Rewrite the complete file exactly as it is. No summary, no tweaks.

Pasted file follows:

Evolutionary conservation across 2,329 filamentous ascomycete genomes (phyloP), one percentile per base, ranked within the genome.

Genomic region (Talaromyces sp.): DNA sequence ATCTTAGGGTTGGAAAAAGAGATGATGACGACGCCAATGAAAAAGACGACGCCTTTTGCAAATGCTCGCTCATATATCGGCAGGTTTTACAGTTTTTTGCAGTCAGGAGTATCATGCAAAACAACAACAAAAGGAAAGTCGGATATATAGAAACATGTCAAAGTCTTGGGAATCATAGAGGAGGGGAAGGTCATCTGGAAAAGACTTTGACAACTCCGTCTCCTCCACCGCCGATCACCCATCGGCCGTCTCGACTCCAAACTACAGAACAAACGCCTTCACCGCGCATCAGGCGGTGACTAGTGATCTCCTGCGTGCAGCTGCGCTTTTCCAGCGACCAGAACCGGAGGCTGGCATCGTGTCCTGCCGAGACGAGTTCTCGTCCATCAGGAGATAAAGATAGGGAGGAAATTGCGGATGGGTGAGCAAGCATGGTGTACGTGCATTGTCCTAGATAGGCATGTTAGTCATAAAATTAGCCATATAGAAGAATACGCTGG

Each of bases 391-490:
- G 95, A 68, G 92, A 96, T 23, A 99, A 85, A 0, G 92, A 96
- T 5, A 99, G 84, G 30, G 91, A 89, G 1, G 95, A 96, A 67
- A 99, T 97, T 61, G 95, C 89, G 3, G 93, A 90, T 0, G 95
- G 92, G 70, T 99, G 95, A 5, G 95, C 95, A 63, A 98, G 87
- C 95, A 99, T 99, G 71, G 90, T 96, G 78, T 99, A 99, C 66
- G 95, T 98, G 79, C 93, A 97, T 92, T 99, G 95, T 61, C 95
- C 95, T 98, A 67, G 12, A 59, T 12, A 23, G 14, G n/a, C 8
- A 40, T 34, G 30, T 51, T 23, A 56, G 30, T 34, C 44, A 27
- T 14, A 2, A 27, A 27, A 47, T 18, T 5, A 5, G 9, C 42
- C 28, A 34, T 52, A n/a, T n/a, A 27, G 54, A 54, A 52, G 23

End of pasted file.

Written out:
Evolutionary conservation across 2,329 filamentous ascomycete genomes (phyloP), one percentile per base, ranked within the genome.

Genomic region (Talaromyces sp.): DNA sequence ATCTTAGGGTTGGAAAAAGAGATGATGACGACGCCAATGAAAAAGACGACGCCTTTTGCAAATGCTCGCTCATATATCGGCAGGTTTTACAGTTTTTTGCAGTCAGGAGTATCATGCAAAACAACAACAAAAGGAAAGTCGGATATATAGAAACATGTCAAAGTCTTGGGAATCATAGAGGAGGGGAAGGTCATCTGGAAAAGACTTTGACAACTCCGTCTCCTCCACCGCCGATCACCCATCGGCCGTCTCGACTCCAAACTACAGAACAAACGCCTTCACCGCGCATCAGGCGGTGACTAGTGATCTCCTGCGTGCAGCTGCGCTTTTCCAGCGACCAGAACCGGAGGCTGGCATCGTGTCCTGCCGAGACGAGTTCTCGTCCATCAGGAGATAAAGATAGGGAGGAAATTGCGGATGGGTGAGCAAGCATGGTGTACGTGCATTGTCCTAGATAGGCATGTTAGTCATAAAATTAGCCATATAGAAGAATACGCTGG

Each of bases 391-490:
- G 95, A 68, G 92, A 96, T 23, A 99, A 85, A 0, G 92, A 96
- T 5, A 99, G 84, G 30, G 91, A 89, G 1, G 95, A 96, A 67
- A 99, T 97, T 61, G 95, C 89, G 3, G 93, A 90, T 0, G 95
- G 92, G 70, T 99, G 95, A 5, G 95, C 95, A 63, A 98, G 87
- C 95, A 99, T 99, G 71, G 90, T 96, G 78, T 99, A 99, C 66
- G 95, T 98, G 79, C 93, A 97, T 92, T 99, G 95, T 61, C 95
- C 95, T 98, A 67, G 12, A 59, T 12, A 23, G 14, G n/a, C 8
- A 40, T 34, G 30, T 51, T 23, A 56, G 30, T 34, C 44, A 27
- T 14, A 2, A 27, A 27, A 47, T 18, T 5, A 5, G 9, C 42
- C 28, A 34, T 52, A n/a, T n/a, A 27, G 54, A 54, A 52, G 23